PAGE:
by Jannell Cannon

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This teacher's guide will help you in your instruction of Jannell Cannon's Stellaluna. Separated from her mother before she is old enough to fly, Stellaluna, an adorable baby fruit bat, finds her world turned literally upside down when she's adopted by a family of birds.

Internet Resources
Books by Jannell Cannon

Stellaluna Extension Activities

Prereading Activities:

Word Web

Before reading Stellaluna have the children do a word web on bats. Be sure that emotions elicited by bats are included as well as physical descriptions. Share the information from the ''Bat Notes'' at the back of the book, including the fact that there are two major types of bats and nearly a thousand different varieties. Ask the children if they think that the words they generated in the web would apply to every variety of bat.

Batty Ideas

Share the front cover of the book and discuss whether the illustration conforms to the children's previous ideas about bats.

Postreading Activities:


In Stellaluna one species of animal is asked to imitate another. Pair the students together and have them work on imitating an animal (actions and sounds). Have the groups demonstrate their imitations for the class and let the class guess the animal being depicted.

Word Web Recheck

Look again at the word web before reading. Do the children want to change it in any way?

Discussion Points:

  • Discuss the friendship between Stellaluna and the birds. Possible questions to ask: Will this friendship last? What obstacles might there be to continuing the friendship?
  • Discuss what might have happened to Stellaluna and the birds if Stellaluna had not found her mother. Possible questions to ask: Would Stellaluna have tried to continue behaving like a bird? Would the birds have tried to behave like bats? Would Stellaluna have returned to her bat ways as she got older?
  • Ask if the children's feelings about bats have changed since reading this book. How do they feel about owls, typically? Discuss the owl's role and image in this story.
  • Talk about stereotyping and how the seemingly bad actions of a few can lead to labels for a whole group. Remind the children to keep this in mind when they hear negative things about any group.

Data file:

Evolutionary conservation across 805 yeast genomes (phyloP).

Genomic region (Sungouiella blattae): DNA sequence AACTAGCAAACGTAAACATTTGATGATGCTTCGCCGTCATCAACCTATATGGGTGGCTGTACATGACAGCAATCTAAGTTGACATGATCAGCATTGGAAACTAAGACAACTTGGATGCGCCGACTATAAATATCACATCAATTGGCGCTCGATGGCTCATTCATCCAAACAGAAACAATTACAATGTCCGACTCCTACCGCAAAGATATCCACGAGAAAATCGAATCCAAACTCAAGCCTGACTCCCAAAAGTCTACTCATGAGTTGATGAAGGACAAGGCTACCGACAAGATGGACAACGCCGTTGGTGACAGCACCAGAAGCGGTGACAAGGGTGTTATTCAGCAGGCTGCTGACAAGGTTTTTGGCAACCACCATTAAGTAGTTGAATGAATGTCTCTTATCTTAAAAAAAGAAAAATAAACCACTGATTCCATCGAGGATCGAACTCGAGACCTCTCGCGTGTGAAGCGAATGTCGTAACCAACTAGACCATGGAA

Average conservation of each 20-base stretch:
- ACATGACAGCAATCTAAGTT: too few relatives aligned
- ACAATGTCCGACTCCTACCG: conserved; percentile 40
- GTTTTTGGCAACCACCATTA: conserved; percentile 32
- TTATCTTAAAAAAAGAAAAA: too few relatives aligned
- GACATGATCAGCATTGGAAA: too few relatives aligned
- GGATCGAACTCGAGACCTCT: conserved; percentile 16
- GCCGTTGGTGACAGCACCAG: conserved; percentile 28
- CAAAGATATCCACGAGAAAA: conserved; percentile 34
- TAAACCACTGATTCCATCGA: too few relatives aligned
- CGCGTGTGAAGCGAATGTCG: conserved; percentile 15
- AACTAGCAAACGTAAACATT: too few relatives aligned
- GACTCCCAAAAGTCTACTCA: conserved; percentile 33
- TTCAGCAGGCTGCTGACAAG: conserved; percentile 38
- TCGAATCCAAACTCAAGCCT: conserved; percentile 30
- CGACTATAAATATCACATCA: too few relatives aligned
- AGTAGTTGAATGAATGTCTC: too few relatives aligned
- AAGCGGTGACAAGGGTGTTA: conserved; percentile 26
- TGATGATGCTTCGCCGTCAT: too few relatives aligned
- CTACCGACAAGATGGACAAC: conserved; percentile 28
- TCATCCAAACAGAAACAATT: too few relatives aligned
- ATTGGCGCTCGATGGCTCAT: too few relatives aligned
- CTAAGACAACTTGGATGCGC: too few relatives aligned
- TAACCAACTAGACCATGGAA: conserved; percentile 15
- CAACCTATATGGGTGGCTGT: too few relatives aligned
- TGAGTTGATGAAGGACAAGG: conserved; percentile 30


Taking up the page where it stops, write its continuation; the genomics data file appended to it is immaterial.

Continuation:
Negative to Positive

In cooperative groups pick an animal that is often thought of negatively (snakes, rats, owls, bats). Tell the students that they must tell or draw a story that will change people's feelings about this animal.

Fact not Fiction

After reading the ''Bat Notes'' at the back of the book, have small groups of children choose one of the two major categories of bats and do poster reports. Their posters should include the bat's scientific name, habits, habitat, usefulness to humans, and a picture of the bat. Or have them select a specific species of bat and do further research. Or have the children present their findings to a younger group of children. Make drawings and slogans and display them in your local library, classroom, or even your local zoo. Some bats navigate by echolocation. Have the children research radar and discuss how radar and echolocation are similar. Discuss the fact that all bats have come to be feared based on mostly erroneous stories about the vampire bat, of which there are only three species out of nearly eight hundred varieties of Microchiroptera.

To order books or Creative Curriculum Connections, contact your local bookstore or distributor or call Harcourt Brace Customer Service toll free: 1-800-543-1918.

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